What? Where are the circles? These are not circles. I know the Crayola Quilt is all about never ending circles! Never fear dear readers. The circles are safe and expanding, see? I have about 20 large black circle-covered squares completed. What you see above are squares, about 5 inches in any direction and made up of strips of some of the same fabric as those circles. My plan is to use these in a quilt border, alternating them with solid black squares of the same size. This could change in the future; I will have to see how it will work once the large circle-covered squares are finished. But for now, this is the plan for striped squares and those endless circles. More photos will come forth as progress is made. Now, go have a good day and hug someone!

Thursday, December 4, 2008


My friend Vanessa gifted me with a wonderful tart pan recently. Having never actually MADE a tart, I accepted the challenge and promised the first one would be hers. Here, in all it's glory , is my very first tart. Martha Stewart would be so proud! So Martha, are you ready for a tart throw down?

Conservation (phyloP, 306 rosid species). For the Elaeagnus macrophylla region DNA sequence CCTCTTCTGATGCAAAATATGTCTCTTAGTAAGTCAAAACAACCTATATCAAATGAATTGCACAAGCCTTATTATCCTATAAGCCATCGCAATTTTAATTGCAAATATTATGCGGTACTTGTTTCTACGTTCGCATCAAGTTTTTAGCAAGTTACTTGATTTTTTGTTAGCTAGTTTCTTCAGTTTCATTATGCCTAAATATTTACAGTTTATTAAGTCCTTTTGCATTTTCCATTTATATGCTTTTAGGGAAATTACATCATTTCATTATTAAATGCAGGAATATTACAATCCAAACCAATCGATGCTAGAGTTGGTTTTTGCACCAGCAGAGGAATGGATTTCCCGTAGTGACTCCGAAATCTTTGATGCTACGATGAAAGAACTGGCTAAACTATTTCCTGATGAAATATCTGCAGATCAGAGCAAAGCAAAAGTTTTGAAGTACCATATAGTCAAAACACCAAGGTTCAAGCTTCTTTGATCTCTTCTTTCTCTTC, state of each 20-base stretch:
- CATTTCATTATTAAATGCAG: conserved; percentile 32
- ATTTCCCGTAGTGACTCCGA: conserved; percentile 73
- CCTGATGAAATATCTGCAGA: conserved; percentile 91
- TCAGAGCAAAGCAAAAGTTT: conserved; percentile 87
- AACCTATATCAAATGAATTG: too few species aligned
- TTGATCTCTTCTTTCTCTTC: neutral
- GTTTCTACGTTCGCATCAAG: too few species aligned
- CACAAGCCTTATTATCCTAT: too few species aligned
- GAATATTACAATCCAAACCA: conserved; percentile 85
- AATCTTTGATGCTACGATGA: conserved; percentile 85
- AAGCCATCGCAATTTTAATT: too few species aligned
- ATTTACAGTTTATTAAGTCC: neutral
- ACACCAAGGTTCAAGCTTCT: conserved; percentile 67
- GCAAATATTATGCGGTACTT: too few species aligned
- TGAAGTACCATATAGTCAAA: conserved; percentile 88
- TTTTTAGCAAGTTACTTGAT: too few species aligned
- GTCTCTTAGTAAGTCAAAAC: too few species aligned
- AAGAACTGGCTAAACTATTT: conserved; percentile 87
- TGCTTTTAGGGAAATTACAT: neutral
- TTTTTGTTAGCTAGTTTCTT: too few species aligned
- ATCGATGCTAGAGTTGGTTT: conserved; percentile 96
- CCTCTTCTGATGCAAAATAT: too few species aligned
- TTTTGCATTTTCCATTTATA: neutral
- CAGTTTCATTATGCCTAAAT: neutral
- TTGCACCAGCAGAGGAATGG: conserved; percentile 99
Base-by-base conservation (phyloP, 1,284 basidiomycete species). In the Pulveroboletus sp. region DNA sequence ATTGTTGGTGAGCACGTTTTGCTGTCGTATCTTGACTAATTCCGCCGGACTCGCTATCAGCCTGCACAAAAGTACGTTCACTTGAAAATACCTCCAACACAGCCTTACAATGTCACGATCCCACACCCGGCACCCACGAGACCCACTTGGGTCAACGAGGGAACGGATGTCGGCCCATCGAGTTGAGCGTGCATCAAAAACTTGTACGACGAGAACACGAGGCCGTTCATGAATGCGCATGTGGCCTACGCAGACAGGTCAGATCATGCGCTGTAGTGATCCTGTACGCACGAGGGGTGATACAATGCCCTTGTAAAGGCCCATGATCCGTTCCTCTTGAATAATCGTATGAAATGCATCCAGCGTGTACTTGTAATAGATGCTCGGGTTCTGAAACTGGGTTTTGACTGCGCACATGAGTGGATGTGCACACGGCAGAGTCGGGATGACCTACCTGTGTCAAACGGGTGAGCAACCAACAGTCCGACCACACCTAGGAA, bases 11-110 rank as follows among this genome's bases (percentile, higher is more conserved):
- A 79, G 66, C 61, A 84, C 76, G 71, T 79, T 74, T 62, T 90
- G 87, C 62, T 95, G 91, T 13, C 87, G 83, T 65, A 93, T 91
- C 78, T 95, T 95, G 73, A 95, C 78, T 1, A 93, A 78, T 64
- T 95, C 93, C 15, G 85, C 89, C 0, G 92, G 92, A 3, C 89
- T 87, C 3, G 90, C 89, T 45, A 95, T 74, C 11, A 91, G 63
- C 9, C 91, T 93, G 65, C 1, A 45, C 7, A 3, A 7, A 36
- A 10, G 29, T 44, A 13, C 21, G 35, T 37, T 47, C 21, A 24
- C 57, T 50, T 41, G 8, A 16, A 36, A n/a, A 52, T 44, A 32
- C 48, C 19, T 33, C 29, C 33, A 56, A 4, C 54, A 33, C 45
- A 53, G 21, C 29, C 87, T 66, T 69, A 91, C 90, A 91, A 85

I plan to make another one for Christmas dinner dessert. It really was quite easy!

Wednesday, December 3, 2008


Dear friends, family and all those who visit my blog,
I want to let you know about Kiva , a non-profit organization that allows you to lend as little as $25 to a specific low-income entrepreneur in the developing world. The web site is http://www.kiva.org/. I am sure you have some questions and am also sure they will all be answered by a visit to this site.
You choose who to lend to - whether a baker in Afghanistan, a goat herder in Uganda, a farmer in Peru, a restaurateur in Cambodia, or a tailor in Iraq - and as they repay their loan, you get your money back. It's a powerful and sustainable way to empower someone right now to lift themselves out of poverty. Generally lenders just re-lend those funds to another entrepreneur but you can certainly elect to have them returned to you. No, this is not about "making interest" on your loan. This is about helping hard working people help themselves.
After searching the site I selected a lady who touched me with her smile. She buys and sells fabric where she lives in the African country of Togo. I was drawn to her beautiful fabrics! Please meet Mery Tidjani. She is married and has 2 children and has been selling fabric and sewing supplies for four years. She is needing a loan of $500 to purchase additional inventory.